If You Keep Only 1 Resolution Let It Be This

I won’t tease you with a long intro to keep you guessing.

If you keep only one financial resolution this year frame it around your emergency fund.

For clarity let’s get something straight. Your emergency fund is not your retirement savings (i.e., IRA or 401(k)). It’s not for your golden years. It is for your rainy days. Those times when the car breaks down, the water heater quits or you lose your job. It’s what you use to get you through until things turn around. 

As quiet as it may be your emergency fund is not to be ignored. Like the sourdough starter snuggled in a warm place in my kitchen, you’ve got to check on it regularly, feed it and replenish it when you use it.

It’s a good practice to have different degrees of emergencies and different accounts setup for each. You’ll at least need savings for minor emergencies such as appliance repairs/replacement and then a more robust savings for big emergencies—you know what they are.

To determine how much you need I like to refer to Dave Ramsey’s equation:

#1 How much cash on hand do you have each month?
$________ Monthly income
(-)$________ Monthly savings
$________ Cash available for expenses

#2 Current emergency cash balance
$________ Liquid savings balance
(+)$________ Checking account balance
$________ Readily available funds

#3 What percentage of your monthly funds does your emergency reserve represent?
To figure this take your answer to #2 and divide by the #1. In other words your readily available funds divided by the net cash available for expenses. For example, (your answer to #2) #2,000 divided by (answer to #1) $3,500 = 57.1428571. And so your answer to #3 would be 57%.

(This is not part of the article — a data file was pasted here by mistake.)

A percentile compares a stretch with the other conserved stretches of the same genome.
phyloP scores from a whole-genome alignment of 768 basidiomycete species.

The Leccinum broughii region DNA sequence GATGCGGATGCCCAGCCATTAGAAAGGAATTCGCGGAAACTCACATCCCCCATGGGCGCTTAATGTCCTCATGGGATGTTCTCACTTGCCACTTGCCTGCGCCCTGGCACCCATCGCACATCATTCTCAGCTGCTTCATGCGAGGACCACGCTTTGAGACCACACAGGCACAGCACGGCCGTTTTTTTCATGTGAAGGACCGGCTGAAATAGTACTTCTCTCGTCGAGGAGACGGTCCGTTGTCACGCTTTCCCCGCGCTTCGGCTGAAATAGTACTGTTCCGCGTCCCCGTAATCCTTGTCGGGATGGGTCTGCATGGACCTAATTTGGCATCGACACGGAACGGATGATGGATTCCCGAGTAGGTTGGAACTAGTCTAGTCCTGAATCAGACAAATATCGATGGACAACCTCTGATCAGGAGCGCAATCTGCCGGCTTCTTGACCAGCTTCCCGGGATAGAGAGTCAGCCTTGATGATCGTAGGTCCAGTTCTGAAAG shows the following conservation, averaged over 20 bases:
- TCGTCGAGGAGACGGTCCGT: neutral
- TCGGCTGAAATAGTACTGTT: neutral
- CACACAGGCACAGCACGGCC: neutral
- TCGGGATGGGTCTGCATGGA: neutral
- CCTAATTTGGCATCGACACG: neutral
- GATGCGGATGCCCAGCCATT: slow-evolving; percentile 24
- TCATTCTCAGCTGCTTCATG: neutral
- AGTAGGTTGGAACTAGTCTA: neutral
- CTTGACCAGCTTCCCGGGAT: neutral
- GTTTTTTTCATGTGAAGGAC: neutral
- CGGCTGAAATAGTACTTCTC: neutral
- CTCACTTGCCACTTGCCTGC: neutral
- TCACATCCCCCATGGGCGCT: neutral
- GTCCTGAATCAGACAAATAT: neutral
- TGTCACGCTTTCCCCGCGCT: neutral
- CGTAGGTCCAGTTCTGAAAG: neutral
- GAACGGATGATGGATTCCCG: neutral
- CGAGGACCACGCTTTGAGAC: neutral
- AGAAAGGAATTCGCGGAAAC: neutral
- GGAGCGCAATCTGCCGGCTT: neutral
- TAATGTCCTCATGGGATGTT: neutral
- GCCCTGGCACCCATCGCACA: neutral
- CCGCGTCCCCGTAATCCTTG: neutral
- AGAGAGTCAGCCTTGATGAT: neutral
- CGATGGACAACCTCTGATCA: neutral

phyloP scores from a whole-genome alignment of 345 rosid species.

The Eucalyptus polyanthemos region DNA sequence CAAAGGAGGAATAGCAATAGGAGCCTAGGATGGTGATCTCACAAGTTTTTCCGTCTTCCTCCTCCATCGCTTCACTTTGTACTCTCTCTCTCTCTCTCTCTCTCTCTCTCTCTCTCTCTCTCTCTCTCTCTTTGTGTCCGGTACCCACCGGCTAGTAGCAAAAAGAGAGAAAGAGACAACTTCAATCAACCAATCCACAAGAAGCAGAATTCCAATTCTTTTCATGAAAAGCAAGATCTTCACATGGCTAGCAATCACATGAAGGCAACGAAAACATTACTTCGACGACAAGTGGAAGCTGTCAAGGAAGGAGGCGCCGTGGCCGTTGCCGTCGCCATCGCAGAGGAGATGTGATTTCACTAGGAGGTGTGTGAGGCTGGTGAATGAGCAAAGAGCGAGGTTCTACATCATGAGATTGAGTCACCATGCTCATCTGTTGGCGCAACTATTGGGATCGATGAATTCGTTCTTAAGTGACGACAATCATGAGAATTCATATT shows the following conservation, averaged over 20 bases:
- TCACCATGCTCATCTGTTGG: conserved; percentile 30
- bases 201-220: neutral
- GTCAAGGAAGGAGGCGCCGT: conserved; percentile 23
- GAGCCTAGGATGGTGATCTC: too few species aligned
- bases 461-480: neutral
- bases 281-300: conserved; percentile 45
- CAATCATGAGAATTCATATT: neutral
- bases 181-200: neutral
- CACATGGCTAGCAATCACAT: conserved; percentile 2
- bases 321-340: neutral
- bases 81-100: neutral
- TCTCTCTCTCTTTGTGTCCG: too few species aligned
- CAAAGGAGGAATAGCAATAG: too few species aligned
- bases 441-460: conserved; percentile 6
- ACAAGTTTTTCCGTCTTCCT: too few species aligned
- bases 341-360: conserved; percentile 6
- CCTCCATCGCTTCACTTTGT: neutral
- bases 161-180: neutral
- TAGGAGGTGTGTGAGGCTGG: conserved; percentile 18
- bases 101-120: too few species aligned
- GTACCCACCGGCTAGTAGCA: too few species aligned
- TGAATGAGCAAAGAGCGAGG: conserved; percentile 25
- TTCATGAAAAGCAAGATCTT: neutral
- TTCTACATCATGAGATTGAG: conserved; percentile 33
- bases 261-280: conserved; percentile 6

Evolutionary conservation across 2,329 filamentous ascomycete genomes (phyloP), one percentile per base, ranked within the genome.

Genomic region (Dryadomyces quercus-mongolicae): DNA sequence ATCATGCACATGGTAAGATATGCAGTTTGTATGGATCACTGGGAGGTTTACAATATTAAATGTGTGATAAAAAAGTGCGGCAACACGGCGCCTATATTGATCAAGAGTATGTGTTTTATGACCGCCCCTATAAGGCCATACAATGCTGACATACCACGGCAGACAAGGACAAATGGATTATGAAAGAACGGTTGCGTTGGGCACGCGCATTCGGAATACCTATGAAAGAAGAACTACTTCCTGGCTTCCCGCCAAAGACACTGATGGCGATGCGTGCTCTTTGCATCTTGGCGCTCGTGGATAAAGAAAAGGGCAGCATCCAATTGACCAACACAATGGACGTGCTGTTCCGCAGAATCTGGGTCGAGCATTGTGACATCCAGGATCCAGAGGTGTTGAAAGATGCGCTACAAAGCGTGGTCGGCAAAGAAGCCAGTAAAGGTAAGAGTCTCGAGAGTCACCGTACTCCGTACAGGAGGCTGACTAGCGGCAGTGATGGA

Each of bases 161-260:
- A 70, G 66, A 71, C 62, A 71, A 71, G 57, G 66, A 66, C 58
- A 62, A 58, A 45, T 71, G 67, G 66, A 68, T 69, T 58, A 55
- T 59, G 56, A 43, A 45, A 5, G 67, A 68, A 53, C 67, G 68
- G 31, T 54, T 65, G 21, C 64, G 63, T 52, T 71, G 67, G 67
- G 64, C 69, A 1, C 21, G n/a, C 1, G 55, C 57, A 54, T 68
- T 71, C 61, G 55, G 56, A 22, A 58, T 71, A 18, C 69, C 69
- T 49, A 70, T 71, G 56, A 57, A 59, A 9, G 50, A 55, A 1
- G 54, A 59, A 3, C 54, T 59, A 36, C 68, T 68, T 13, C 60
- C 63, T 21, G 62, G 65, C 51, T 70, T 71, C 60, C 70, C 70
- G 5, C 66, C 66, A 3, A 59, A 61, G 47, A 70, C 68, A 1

#4 How long will it last?
Take the answer to #3 and multiply by the average days per month. That’s 30. So, using the example above would be .57 x 30 =17.

That’s how many days (17) the cash reserve of $2,000 would last if the person in our example had no income and no change in spending. That’s an eye opener especially when you remember that it takes 6 months on average to find a job (yes I repeat myself). If you lose your job due to illness or injury you could be out of work for longer.

You might have set high expectations this year for getting your personal wealth to where you’d like to be, but nothing beats being prepared for the unexpected. So even when the frenetic activity at the gym wanes and your pledges to be more organized get lost in the clutter, do yourself a good turn and keep stirring that emergency pot.


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